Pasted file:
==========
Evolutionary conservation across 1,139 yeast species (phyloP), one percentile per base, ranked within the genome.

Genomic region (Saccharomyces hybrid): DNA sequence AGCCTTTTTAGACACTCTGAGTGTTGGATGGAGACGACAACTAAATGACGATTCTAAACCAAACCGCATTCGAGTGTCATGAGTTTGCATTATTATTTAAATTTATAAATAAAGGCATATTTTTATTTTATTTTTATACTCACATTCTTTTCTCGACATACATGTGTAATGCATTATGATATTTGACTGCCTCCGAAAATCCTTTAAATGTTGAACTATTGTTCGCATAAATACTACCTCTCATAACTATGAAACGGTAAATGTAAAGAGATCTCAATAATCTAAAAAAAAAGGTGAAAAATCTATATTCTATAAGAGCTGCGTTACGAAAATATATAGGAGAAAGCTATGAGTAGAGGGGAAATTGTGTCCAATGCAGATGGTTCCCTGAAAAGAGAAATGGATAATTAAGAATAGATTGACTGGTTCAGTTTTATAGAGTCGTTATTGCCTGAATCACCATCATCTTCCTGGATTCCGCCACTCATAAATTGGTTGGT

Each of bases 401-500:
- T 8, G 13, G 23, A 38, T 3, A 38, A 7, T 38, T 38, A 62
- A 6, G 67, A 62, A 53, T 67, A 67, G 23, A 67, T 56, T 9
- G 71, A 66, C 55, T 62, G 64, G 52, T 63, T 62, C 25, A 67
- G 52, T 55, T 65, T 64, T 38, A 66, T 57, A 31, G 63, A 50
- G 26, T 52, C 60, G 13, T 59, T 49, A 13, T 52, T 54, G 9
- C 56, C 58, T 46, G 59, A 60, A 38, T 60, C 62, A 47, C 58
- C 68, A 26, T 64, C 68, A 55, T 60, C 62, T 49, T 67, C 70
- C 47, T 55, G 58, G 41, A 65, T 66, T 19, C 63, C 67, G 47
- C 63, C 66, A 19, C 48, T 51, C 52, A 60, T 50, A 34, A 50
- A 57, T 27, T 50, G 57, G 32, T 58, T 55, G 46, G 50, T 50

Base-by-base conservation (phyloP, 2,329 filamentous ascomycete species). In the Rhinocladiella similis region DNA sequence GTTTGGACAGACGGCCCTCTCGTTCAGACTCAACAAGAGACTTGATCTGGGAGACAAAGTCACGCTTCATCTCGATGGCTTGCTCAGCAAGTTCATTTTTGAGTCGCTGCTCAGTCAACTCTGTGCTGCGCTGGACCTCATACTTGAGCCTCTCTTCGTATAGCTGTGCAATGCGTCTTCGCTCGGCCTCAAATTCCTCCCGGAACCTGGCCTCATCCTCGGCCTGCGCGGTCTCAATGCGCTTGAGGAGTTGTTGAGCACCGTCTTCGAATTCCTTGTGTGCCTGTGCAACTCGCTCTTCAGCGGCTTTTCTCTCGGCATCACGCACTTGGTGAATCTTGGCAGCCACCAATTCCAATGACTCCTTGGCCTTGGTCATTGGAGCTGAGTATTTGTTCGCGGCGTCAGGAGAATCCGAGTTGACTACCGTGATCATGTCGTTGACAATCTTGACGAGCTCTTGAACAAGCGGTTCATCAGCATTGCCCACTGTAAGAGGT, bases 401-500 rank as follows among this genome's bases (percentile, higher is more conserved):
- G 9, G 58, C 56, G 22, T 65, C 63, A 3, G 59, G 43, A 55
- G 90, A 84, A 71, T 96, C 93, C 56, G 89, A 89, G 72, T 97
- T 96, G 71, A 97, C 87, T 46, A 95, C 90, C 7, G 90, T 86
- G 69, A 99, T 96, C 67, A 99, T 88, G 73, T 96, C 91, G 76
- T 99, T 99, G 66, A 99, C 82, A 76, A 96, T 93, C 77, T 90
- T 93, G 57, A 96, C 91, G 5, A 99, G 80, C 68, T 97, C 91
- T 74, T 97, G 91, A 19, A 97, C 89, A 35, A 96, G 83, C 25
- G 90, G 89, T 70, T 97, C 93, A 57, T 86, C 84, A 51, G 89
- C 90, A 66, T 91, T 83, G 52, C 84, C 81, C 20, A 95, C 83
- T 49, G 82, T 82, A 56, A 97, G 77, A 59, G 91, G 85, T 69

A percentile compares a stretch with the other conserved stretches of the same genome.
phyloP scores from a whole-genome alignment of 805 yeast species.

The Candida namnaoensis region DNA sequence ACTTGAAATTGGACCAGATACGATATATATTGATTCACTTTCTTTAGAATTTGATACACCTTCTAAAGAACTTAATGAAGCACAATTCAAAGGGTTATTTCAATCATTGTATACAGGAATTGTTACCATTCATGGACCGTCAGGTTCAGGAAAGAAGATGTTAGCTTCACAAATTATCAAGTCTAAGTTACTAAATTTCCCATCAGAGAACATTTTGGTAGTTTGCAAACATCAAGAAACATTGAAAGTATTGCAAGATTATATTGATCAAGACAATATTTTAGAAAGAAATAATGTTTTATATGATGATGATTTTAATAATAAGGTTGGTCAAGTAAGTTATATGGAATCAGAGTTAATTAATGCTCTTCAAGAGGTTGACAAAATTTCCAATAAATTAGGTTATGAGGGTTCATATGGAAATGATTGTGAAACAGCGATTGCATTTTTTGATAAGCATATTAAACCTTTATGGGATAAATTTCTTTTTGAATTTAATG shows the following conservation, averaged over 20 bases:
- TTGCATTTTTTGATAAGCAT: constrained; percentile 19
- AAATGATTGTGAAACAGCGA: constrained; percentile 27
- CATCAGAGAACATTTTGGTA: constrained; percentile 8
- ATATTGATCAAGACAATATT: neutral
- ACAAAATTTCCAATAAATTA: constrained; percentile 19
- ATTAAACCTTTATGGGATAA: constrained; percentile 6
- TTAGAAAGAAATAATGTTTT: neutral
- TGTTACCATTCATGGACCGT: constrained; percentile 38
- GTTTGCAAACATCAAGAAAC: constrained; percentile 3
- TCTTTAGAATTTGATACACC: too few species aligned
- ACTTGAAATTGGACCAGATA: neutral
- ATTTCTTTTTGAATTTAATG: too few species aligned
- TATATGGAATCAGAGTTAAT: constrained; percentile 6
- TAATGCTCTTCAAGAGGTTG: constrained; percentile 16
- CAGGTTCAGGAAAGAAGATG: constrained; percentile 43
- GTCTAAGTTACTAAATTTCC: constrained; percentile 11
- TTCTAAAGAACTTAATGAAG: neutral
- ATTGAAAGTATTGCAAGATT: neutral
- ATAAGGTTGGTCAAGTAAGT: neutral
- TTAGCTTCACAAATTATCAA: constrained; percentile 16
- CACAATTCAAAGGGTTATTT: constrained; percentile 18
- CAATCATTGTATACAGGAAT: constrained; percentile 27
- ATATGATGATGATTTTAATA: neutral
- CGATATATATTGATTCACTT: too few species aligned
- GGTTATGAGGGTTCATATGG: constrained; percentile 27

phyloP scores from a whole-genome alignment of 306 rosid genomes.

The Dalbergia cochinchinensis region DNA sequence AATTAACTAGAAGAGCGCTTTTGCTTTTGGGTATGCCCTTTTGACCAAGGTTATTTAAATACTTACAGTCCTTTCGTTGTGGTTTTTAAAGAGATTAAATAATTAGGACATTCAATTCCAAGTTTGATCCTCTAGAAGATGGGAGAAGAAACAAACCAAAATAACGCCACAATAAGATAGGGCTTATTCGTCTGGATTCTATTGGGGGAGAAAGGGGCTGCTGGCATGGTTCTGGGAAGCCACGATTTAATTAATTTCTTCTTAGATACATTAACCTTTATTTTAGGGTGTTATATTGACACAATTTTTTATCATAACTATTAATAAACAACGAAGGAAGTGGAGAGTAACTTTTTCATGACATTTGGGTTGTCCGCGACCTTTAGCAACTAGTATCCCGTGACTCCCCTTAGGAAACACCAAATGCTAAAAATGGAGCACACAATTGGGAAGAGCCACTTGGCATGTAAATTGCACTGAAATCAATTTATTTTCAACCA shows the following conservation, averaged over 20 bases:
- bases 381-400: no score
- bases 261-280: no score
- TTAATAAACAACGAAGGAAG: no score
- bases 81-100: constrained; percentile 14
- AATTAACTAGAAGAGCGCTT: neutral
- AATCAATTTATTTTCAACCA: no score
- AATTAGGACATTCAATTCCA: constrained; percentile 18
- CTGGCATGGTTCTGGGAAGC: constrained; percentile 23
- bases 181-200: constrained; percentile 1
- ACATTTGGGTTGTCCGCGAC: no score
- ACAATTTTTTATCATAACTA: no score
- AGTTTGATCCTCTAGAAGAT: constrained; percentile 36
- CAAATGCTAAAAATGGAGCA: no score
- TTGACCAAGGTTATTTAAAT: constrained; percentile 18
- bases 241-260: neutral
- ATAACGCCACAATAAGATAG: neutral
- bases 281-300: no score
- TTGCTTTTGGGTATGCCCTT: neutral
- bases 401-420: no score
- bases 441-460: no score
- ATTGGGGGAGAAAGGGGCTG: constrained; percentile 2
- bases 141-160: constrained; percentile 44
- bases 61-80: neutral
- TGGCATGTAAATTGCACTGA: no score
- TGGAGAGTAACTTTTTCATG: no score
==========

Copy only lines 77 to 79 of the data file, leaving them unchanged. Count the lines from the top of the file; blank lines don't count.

- bases 61-80: neutral
- TGGCATGTAAATTGCACTGA: no score
- TGGAGAGTAACTTTTTCATG: no score